Dropbox and AWS
Dropbox apparently saved a boatload of money by moving their infrastructure off of AWS and building out their own data centers. Taken at face value this might seem like a strike against AWS, but the way I see it this was the only way Dropbox was going to be able to differentiate themselves as a service. Their job is to provide cloud storage, something AWS can do easily, but if that’s the only thing you are getting from AWS, it’s going to cost an arm and a leg. This news once again got me thinking about the industry as a whole, my place in it, and how I think about cloud services.
Serverless Jekyll Hosting on AWS
This is a bit silly, I’ll be the first to admit. The contraption I’ve built to host this site is clearly unnecessary, especially when I could host the site on Github for free, with very little effort, but I was curious, so down the rabbit hole I went.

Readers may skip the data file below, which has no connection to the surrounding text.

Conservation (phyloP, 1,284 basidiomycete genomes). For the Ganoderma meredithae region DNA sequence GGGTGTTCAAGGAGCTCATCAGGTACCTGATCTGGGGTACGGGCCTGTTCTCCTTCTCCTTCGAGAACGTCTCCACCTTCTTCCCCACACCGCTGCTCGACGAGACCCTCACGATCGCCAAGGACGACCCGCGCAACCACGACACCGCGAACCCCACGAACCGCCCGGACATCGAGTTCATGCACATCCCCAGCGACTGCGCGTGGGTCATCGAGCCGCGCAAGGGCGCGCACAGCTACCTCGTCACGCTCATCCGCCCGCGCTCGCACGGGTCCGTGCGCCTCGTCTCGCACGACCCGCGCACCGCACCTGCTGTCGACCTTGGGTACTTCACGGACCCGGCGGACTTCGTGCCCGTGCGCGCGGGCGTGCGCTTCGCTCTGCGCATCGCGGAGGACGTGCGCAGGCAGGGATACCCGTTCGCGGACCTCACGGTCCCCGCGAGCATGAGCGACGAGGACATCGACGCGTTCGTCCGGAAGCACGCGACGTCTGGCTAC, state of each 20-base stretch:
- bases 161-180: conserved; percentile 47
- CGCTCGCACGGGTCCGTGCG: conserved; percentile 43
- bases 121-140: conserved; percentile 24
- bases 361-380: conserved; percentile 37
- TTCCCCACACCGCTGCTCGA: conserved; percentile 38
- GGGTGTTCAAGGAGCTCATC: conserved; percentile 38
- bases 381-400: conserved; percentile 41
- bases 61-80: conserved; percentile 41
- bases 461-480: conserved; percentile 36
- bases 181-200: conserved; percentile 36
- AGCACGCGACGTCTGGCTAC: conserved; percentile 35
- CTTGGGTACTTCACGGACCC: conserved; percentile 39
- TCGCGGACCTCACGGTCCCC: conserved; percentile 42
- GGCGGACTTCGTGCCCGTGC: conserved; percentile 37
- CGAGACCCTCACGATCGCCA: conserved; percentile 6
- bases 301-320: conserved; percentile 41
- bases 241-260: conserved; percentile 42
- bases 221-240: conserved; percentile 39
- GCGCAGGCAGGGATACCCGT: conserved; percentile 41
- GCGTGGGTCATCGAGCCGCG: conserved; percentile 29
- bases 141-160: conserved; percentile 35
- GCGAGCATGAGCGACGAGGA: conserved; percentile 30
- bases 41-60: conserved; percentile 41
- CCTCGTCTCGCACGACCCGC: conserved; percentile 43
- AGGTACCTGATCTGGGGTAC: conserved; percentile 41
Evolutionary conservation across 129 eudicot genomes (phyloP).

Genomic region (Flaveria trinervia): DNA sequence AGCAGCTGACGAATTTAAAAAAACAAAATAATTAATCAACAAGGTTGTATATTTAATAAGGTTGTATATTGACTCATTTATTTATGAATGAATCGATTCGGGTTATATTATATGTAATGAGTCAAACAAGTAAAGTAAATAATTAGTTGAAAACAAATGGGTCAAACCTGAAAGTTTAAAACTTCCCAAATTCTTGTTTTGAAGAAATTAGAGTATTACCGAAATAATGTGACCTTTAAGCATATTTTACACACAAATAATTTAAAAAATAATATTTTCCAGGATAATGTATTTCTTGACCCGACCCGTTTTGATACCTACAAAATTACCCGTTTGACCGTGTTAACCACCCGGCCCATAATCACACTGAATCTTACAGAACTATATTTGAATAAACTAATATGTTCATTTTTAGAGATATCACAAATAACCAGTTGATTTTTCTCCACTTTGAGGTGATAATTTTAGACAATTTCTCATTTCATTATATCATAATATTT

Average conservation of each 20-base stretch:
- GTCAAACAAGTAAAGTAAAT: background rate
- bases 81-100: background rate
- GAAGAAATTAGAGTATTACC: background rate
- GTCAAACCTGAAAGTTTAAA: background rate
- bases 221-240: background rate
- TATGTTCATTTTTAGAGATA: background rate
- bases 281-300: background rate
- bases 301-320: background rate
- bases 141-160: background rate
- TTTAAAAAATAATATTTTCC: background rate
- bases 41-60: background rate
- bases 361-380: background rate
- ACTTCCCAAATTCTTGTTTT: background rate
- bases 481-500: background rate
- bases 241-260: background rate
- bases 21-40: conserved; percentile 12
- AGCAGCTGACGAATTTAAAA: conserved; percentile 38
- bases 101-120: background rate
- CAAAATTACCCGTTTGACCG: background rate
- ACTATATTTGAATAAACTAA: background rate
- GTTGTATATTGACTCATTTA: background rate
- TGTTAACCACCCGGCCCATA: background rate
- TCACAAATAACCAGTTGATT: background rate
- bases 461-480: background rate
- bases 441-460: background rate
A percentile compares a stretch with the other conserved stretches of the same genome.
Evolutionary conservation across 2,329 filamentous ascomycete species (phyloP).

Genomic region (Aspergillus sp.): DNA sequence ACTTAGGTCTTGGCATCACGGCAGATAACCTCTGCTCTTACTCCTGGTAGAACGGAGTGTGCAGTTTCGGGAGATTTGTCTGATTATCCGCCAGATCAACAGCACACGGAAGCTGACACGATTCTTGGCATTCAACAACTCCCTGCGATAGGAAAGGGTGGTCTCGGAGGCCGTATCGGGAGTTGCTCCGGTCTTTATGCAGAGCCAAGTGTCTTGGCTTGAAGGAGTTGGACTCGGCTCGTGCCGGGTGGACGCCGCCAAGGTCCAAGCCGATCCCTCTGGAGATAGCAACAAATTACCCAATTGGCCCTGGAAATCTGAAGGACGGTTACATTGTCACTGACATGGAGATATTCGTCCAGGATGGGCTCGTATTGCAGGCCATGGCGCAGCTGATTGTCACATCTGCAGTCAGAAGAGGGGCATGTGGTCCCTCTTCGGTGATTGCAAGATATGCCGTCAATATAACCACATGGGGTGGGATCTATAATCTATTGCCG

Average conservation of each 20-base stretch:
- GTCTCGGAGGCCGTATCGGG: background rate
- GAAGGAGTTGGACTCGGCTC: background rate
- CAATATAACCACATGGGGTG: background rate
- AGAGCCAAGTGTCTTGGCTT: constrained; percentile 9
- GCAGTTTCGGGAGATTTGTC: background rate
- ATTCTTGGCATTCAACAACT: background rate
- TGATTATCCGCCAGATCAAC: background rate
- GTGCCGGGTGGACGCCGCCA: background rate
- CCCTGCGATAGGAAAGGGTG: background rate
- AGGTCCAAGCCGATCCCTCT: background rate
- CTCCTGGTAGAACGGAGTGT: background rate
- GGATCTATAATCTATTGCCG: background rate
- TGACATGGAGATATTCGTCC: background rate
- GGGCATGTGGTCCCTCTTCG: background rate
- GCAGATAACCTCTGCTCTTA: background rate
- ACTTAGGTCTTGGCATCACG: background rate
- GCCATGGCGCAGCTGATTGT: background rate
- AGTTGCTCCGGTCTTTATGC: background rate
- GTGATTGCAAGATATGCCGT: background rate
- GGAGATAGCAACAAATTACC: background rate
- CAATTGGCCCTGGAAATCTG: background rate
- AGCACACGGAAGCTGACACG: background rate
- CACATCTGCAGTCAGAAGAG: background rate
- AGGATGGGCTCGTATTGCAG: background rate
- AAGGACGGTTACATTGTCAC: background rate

Today, the team I’m a part of at TargetSmart is releasing our first open source project, a bit of Python I like to call “cloudchain”. cloudchain is designed to make it easy to store and retrieve secrets using AWS. cloudchain relies on the AWS Identity and Access Management (IAM) Key Management Service (KMS) to securely store and manage access to encryption keys, and stores the encrypted secret in a DynamoDB table.
AWS reInvent Conference
The re:Invent conference was fascinating.